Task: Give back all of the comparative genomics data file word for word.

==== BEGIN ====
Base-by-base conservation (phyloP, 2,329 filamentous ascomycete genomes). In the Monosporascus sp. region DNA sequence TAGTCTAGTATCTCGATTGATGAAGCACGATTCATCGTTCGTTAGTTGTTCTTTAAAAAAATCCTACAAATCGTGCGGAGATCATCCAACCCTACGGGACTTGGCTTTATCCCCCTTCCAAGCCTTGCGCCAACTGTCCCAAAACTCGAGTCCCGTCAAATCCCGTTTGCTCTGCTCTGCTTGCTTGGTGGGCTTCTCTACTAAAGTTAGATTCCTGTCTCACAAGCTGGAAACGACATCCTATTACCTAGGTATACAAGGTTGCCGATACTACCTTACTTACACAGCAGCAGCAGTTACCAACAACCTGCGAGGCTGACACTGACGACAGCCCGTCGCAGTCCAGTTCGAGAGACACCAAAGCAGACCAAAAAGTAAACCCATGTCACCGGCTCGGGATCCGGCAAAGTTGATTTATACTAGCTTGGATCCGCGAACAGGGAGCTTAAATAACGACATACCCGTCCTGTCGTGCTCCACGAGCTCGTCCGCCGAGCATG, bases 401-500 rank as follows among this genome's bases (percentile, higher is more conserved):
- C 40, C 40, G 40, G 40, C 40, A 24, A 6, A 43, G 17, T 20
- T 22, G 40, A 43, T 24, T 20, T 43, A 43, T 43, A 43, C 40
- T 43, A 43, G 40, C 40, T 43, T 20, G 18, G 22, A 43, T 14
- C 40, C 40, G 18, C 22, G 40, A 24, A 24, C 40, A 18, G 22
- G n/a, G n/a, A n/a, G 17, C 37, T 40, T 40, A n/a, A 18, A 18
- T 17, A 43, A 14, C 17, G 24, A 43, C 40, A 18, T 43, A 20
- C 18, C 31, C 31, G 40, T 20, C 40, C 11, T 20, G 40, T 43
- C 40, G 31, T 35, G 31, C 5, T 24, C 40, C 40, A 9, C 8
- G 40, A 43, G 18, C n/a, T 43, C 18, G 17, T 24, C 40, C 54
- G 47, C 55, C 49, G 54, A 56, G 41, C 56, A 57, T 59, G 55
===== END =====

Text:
Base-by-base conservation (phyloP, 2,329 filamentous ascomycete genomes). In the Monosporascus sp. region DNA sequence TAGTCTAGTATCTCGATTGATGAAGCACGATTCATCGTTCGTTAGTTGTTCTTTAAAAAAATCCTACAAATCGTGCGGAGATCATCCAACCCTACGGGACTTGGCTTTATCCCCCTTCCAAGCCTTGCGCCAACTGTCCCAAAACTCGAGTCCCGTCAAATCCCGTTTGCTCTGCTCTGCTTGCTTGGTGGGCTTCTCTACTAAAGTTAGATTCCTGTCTCACAAGCTGGAAACGACATCCTATTACCTAGGTATACAAGGTTGCCGATACTACCTTACTTACACAGCAGCAGCAGTTACCAACAACCTGCGAGGCTGACACTGACGACAGCCCGTCGCAGTCCAGTTCGAGAGACACCAAAGCAGACCAAAAAGTAAACCCATGTCACCGGCTCGGGATCCGGCAAAGTTGATTTATACTAGCTTGGATCCGCGAACAGGGAGCTTAAATAACGACATACCCGTCCTGTCGTGCTCCACGAGCTCGTCCGCCGAGCATG, bases 401-500 rank as follows among this genome's bases (percentile, higher is more conserved):
- C 40, C 40, G 40, G 40, C 40, A 24, A 6, A 43, G 17, T 20
- T 22, G 40, A 43, T 24, T 20, T 43, A 43, T 43, A 43, C 40
- T 43, A 43, G 40, C 40, T 43, T 20, G 18, G 22, A 43, T 14
- C 40, C 40, G 18, C 22, G 40, A 24, A 24, C 40, A 18, G 22
- G n/a, G n/a, A n/a, G 17, C 37, T 40, T 40, A n/a, A 18, A 18
- T 17, A 43, A 14, C 17, G 24, A 43, C 40, A 18, T 43, A 20
- C 18, C 31, C 31, G 40, T 20, C 40, C 11, T 20, G 40, T 43
- C 40, G 31, T 35, G 31, C 5, T 24, C 40, C 40, A 9, C 8
- G 40, A 43, G 18, C n/a, T 43, C 18, G 17, T 24, C 40, C 54
- G 47, C 55, C 49, G 54, A 56, G 41, C 56, A 57, T 59, G 55